(Based on a link submitted by reader Sean Duncan)
The Independent Investigations Group, which as you loyal, dedicated, and detail-oriented readers know is a Los Angeles, California-based organization that investigates claims of the paranormal and pseudoscience, is affiliated with The Odds Must Be Crazy and provides a lot of our support and backing.
The IIG regularly receives all sorts of communication regarding a wide variety of topics, including requests for advice on how to handle unusual situations related to the IIG’s fields of expertise. In this case, listener Sean Duncan decided to write in and get the IIG’s assistance with a subject he’d been discussing with a friend. Here is that email:
My name is Sean and I live in Shelton, WA. I’m emailing because a skeptic of skepticism asked me about how, sometimes in disasters, thousands of people will die in a particular building yet one will survive for days or weeks because they are in the right place at the right time. I told this person that I would contact the Independent Investigations group because they like to calculate the odds of things. With so many people calling this phenemona a miracle, it might make for a good segment on The Odds Must Be Crazy. If you have the desire to calculate the odds of this Bangladesh woman surviving 17 days, we’d both appreciate it.
Through this communication a long discussion thread was started to address the question and build a complete picture of what would be required to answer it. We found the results really interesting, and have decided to share some excerpts with you below:
Comment by Barbara Drescher:
There is absolutely no way to calculate the odds of such a thing; it would require knowing everything about the building at the time of the collapse as well as defining the context (e.g., the odds of surviving, given that one is in the building when it collapsed, or the odds of it collapsing right when one is standing in that spot?).
How I would respond to such a question would be to ask more questions. If it is a miracle that she survived, then what is it that the other 1100+ people died? How many people do you think survived for several days, but died before they were rescued? Would it be less of a miracle if it was 15 days or more of a miracle if it was 18 days?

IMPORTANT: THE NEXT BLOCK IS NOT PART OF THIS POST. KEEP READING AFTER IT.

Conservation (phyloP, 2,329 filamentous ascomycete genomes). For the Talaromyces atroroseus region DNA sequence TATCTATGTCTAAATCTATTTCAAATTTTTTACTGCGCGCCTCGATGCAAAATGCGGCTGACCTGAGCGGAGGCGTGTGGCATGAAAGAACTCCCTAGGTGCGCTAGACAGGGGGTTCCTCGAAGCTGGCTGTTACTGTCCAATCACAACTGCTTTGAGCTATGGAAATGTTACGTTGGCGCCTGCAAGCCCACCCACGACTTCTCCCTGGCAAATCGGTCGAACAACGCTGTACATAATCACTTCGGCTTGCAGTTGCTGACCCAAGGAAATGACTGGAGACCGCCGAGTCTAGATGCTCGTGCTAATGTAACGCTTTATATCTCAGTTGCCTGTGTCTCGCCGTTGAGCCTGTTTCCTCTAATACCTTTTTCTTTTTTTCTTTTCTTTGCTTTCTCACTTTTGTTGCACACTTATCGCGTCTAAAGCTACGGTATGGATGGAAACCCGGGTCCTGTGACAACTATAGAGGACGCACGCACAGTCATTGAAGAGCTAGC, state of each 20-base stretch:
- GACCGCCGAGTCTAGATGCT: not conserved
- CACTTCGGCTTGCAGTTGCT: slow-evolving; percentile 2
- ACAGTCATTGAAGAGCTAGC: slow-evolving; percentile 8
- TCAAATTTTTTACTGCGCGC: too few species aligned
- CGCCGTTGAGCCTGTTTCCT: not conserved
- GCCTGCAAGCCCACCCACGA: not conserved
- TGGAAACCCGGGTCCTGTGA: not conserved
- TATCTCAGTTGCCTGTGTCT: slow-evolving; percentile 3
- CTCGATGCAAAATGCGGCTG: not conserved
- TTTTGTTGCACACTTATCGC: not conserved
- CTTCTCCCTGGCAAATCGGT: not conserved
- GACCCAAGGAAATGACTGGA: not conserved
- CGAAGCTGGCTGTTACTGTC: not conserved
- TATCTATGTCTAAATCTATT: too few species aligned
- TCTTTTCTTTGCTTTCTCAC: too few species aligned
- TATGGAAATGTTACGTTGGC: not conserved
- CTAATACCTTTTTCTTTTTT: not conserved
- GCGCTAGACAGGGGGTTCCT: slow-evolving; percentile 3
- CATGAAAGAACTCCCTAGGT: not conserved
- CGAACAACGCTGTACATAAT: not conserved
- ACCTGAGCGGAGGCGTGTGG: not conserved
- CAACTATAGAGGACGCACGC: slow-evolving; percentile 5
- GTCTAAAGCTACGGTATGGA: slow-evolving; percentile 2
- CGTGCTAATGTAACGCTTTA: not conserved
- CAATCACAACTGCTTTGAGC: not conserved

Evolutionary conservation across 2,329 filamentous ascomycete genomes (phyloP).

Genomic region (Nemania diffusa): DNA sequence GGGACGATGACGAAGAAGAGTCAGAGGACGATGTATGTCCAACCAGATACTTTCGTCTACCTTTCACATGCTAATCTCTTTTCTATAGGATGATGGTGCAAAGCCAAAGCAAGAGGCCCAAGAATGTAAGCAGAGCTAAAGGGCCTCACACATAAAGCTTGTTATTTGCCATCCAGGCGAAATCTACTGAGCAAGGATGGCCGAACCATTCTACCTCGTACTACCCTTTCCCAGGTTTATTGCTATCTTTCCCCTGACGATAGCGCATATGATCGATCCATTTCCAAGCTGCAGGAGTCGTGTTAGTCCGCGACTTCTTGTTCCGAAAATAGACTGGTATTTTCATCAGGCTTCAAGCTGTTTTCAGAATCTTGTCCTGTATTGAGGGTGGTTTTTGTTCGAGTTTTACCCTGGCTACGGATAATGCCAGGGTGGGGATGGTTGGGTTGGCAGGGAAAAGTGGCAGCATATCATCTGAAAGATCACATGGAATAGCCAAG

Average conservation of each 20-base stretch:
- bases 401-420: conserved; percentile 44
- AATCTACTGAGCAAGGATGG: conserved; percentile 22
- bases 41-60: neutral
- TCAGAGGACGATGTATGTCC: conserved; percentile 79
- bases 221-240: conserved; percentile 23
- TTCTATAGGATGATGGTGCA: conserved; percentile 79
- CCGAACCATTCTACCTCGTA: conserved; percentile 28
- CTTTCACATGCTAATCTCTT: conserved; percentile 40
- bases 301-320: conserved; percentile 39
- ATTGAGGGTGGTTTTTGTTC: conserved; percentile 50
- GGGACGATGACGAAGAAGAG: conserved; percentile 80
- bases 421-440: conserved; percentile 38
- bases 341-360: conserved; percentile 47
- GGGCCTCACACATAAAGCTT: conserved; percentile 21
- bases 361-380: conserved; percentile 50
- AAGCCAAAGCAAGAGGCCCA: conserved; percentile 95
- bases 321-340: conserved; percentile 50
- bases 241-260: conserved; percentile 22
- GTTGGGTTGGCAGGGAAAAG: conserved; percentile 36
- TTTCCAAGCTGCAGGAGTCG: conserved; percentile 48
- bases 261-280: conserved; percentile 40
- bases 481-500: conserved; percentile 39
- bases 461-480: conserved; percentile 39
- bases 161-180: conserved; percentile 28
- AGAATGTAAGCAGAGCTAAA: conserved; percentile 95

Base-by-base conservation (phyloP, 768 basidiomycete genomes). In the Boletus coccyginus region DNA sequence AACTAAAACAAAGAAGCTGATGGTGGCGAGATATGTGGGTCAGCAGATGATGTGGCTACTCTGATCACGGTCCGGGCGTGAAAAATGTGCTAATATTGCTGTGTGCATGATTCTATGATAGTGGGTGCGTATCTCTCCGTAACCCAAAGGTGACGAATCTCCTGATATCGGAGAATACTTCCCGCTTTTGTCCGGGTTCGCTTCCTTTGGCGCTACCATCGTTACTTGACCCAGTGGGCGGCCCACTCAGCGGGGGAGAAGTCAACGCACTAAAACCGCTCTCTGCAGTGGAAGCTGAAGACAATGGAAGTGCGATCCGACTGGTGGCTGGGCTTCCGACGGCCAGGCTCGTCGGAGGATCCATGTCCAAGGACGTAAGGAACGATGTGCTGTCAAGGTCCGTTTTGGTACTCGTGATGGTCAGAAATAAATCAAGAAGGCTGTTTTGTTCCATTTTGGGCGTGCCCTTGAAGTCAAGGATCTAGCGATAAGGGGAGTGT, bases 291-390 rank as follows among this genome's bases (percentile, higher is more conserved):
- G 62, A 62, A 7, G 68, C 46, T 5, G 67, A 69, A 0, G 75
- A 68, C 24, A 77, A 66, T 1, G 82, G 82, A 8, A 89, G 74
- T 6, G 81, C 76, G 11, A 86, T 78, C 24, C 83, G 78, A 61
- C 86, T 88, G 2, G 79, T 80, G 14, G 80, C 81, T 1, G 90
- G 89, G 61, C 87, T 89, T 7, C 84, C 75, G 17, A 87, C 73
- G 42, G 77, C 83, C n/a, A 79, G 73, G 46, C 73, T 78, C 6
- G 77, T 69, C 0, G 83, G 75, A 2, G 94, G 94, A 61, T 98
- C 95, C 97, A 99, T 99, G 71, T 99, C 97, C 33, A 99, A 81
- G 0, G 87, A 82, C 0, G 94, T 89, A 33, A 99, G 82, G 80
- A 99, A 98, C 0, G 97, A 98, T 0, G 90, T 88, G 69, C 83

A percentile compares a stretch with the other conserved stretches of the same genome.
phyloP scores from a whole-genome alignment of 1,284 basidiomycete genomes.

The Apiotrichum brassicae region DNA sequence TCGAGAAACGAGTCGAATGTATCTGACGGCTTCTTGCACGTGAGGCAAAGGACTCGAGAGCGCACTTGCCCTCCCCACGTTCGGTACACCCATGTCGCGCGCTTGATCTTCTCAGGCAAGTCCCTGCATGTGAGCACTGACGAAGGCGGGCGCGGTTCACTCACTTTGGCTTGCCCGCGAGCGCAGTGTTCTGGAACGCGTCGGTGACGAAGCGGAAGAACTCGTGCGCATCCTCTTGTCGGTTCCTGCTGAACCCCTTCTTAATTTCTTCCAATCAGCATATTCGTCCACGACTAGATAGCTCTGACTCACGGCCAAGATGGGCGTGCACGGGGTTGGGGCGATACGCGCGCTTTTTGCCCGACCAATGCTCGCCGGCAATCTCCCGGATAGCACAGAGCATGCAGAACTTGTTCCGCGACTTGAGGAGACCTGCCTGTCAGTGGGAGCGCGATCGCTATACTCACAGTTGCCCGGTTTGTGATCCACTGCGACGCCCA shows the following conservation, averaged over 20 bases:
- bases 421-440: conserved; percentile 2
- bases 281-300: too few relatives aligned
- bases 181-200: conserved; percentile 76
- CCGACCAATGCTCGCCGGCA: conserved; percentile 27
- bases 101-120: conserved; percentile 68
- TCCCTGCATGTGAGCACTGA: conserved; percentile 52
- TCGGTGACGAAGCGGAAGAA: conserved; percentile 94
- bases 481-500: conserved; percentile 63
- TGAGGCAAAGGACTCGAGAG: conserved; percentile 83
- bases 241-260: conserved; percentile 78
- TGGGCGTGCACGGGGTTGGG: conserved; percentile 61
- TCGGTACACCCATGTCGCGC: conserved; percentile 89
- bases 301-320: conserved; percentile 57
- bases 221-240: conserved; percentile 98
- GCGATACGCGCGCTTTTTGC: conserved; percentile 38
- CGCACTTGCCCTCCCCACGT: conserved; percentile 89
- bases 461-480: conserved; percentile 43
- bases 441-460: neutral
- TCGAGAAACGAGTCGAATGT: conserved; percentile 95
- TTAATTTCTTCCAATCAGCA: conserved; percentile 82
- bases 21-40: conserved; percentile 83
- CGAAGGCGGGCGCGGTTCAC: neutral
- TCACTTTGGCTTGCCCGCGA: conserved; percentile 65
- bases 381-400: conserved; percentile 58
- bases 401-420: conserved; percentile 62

This kind of thinking is flawed because it is “post hoc”, or after-the-fact. Given what we know happening, the odds of that happening are 100% (because it already happened). Even if we predicted that a survivor or two would be found this long after, it’s still not remarkable because it happens. People will always be “in the right place at the right time” and “in the wrong place at the wrong time”. When we think about all of the circumstances that must be “lined up” for such a thing to happen, it looks remarkable, but something has to happen. Some set of circumstances is going to be the set that occurs. Someone will eventually win the lottery.
I’m reminded of the research that Hugh Ross did in which he calculated an outrageous probability that the universe would produce human beings. It was so outrageous that he concluded that it must have been an act of God. However that kind of thinking is exactly like asking someone to pick a number between 1 and 600,000,000,000, then being shocked by the number they picked, given that the chances of them choosing that number were 1 in 600,000,000,000.
Comment by IIG Chairman Jim Underdown:
It reminds me of two related issues. The question is like asking what are the odds of surviving a car crash. It depends on the car, the speed, the driver, what it hit – and countless other factors.
The post hoc example I like is the paint bucket that fell off a ladder. What are the odds it would produce exactly that spatter pattern? … 100%!
Comment by Jerry Schwarz: